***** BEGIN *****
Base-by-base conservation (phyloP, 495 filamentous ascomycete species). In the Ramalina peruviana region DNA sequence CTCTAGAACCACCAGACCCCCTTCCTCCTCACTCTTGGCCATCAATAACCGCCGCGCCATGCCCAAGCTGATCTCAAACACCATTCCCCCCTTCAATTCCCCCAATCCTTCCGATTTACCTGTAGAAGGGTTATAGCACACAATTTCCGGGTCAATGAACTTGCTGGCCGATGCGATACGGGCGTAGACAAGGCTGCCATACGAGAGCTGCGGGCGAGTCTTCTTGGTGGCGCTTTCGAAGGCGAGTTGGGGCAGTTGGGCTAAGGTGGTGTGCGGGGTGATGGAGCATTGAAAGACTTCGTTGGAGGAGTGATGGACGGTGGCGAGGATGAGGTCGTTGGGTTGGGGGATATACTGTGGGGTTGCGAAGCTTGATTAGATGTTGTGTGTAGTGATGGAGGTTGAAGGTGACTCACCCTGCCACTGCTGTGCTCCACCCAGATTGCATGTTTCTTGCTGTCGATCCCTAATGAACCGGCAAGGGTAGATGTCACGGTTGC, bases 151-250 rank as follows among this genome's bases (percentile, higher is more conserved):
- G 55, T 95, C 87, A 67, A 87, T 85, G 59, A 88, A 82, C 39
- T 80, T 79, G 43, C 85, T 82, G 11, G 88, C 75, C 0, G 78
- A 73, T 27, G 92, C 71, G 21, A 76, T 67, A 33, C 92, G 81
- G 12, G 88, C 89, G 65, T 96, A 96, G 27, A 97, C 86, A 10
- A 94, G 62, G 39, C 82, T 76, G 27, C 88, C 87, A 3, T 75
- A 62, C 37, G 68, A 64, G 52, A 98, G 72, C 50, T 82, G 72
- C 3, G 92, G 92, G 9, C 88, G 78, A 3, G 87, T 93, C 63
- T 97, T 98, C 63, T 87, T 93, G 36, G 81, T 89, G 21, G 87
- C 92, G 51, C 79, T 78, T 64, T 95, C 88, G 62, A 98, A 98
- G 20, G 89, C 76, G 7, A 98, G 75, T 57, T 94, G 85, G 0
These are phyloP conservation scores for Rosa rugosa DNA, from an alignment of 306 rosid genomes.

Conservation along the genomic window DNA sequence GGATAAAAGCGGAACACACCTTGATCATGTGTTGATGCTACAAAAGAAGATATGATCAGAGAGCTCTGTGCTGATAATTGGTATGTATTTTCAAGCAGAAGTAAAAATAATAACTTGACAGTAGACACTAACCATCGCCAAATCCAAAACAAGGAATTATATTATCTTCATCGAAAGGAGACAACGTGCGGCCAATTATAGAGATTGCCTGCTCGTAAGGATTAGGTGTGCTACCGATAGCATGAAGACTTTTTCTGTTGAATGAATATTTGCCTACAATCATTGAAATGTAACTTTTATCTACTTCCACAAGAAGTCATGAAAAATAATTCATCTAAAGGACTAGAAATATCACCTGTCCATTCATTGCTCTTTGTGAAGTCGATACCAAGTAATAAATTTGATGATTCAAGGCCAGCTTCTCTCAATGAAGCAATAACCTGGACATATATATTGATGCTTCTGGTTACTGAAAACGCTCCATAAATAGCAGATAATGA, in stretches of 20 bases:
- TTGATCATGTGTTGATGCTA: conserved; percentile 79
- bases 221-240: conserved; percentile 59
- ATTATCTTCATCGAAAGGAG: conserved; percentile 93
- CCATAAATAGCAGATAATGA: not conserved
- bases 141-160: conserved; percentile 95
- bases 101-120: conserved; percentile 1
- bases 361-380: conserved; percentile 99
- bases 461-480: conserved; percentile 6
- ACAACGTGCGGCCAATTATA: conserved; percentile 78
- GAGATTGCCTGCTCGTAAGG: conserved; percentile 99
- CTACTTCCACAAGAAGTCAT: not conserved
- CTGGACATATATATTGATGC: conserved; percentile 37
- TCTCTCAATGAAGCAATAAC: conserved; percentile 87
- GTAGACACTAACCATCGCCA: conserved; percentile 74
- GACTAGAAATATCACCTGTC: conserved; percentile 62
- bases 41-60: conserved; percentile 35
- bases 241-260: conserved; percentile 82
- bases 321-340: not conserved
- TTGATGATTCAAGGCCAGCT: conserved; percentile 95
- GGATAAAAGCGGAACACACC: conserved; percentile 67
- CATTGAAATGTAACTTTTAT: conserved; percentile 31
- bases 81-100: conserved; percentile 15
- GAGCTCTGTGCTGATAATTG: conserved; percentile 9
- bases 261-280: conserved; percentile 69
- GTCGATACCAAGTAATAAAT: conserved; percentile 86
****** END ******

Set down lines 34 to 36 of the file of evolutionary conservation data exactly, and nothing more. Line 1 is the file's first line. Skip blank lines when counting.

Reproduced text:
- CATTGAAATGTAACTTTTAT: conserved; percentile 31
- bases 81-100: conserved; percentile 15
- GAGCTCTGTGCTGATAATTG: conserved; percentile 9